Prevalence and Sources of Stress among Universiti Sains Malaysia Medical Students|
Yusoff, Muhamad Saiful Bahri; Rahim, Ahmad Fuad Abdul & Yaacob, Mohd Jamil
Background: Being in medical school has always been regarded as highly stressful. Excessive
stress causes physical and mental health problems. Persistent stress can impair students’ academic
achievement and personal or professional development. The aim of this study is to explore the nature
of stress among medical students by determining the prevalence, sources and pattern of stress and
the factors affecting it.
Methods: We chose a cross-sectional study design utilizing validated questionnaires, the 12
items General Health Questionnaire (GHQ-12) and Medical Student Stressor Questionnaire (MSSQ),
to evaluate stress levels and stressors. School and ethical committee clearance were obtained prior
to the study. Data were analysed using SPSS version 12.
Results: Of the medical students who were administered the questionnaire, 761 (72%)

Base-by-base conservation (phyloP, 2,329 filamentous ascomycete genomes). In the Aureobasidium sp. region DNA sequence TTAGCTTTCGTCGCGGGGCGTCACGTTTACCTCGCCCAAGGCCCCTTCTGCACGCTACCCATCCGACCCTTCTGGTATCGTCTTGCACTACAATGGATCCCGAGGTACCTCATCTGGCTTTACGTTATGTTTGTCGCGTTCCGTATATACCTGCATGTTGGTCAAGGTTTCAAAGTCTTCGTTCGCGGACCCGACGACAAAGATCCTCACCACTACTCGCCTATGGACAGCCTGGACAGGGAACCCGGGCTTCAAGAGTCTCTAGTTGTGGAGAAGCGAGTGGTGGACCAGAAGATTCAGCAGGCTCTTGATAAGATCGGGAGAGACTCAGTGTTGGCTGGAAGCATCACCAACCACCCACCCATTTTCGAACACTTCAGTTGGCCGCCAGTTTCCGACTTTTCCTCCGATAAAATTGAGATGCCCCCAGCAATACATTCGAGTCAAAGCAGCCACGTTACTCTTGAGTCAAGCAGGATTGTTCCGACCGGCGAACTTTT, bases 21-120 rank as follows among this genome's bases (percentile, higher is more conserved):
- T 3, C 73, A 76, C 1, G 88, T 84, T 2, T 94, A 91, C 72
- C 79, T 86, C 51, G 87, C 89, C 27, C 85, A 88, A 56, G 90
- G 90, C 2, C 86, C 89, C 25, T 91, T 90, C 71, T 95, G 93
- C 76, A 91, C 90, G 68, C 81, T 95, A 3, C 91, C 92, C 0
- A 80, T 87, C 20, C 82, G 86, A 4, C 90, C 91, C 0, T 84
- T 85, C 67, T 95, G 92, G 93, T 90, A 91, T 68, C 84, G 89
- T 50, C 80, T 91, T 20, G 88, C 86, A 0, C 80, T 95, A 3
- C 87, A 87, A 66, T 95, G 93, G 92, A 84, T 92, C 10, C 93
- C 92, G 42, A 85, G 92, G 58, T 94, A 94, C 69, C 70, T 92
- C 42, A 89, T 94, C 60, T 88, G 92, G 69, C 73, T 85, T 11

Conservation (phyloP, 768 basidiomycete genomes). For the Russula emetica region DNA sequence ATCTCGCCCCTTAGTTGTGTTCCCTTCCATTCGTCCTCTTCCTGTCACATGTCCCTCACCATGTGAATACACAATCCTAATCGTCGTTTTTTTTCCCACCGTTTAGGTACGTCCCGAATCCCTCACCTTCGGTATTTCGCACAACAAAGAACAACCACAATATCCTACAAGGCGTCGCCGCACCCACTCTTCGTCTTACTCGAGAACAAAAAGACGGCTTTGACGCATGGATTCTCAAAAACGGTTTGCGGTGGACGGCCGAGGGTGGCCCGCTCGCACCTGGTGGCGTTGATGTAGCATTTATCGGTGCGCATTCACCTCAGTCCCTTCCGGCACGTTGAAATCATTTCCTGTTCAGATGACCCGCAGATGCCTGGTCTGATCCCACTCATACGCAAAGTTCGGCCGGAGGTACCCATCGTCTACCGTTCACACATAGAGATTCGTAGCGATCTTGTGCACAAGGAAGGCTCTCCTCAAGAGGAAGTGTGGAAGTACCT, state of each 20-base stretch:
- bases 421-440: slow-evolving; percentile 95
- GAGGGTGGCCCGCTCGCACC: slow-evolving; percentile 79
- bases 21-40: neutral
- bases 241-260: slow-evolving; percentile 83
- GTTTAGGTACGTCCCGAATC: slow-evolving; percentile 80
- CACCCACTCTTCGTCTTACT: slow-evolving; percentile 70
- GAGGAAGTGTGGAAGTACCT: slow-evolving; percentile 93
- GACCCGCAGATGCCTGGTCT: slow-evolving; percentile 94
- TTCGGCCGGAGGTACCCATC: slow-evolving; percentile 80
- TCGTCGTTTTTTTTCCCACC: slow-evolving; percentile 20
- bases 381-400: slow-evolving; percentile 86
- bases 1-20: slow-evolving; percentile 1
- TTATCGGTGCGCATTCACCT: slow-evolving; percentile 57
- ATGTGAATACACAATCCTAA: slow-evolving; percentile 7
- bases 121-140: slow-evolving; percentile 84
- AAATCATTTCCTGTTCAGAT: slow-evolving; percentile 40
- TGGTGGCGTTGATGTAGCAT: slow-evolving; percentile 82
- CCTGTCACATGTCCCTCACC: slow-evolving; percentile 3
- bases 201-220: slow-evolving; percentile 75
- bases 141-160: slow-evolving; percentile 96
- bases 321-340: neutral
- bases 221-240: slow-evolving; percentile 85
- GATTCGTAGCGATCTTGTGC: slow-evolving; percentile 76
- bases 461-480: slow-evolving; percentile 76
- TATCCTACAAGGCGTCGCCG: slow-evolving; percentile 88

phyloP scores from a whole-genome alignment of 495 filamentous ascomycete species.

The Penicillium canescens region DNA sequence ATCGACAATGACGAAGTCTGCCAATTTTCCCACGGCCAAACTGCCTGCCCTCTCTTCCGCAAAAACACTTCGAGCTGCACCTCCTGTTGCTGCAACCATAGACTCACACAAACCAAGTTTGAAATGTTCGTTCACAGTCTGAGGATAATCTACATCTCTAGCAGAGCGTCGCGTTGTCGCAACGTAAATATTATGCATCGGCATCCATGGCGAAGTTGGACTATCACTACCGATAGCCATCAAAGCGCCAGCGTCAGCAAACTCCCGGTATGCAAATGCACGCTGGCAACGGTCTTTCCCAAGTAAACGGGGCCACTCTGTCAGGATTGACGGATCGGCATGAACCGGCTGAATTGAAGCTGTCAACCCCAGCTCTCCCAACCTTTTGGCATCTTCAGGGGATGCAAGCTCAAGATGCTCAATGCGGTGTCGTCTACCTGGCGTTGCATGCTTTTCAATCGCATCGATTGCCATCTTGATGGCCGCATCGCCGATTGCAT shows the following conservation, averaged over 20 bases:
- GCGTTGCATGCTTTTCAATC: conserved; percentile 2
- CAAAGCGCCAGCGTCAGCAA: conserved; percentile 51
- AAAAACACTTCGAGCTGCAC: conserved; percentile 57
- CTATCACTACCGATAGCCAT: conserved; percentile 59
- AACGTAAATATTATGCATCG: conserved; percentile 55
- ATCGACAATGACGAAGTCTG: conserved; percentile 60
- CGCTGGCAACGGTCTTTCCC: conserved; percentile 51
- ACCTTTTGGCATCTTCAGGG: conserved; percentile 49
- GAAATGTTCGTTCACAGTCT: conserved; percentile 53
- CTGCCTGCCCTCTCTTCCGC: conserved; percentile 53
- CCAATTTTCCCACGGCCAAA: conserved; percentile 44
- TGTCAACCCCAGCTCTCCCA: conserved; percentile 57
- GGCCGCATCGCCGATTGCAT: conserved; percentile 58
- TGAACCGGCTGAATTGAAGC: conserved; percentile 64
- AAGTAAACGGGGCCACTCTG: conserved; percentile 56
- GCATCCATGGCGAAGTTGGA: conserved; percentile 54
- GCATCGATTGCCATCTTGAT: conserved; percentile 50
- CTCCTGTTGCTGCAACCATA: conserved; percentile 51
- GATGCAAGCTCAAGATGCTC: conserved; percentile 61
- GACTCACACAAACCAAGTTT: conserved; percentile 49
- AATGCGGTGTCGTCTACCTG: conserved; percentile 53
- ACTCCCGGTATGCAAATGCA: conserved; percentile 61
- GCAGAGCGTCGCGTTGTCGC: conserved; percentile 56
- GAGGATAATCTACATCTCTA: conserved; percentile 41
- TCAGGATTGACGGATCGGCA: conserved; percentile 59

respondents participated in this study. The prevalence of stress among the medical students was
29.6%. The top 10 stressors were academic-related. Prevalence of stress for the first, second, third,
fourth and fifth year students was 26.3%, 36.5 %, 31.4%, 35.3% and 21.9%, respectively. Year of study
was the only significant factor affecting stress among medical students (P-value < 0.05).
Conclusions: The prevalence of stress among medical students in USM is high. Academic related
problems were the major stressor among medical students. Year of study was the factor most
significantly associated with medical students’ stress. There was a bimodal pattern of the stress level
throughout the year of study.
medical students, mental health, stress, medical sciences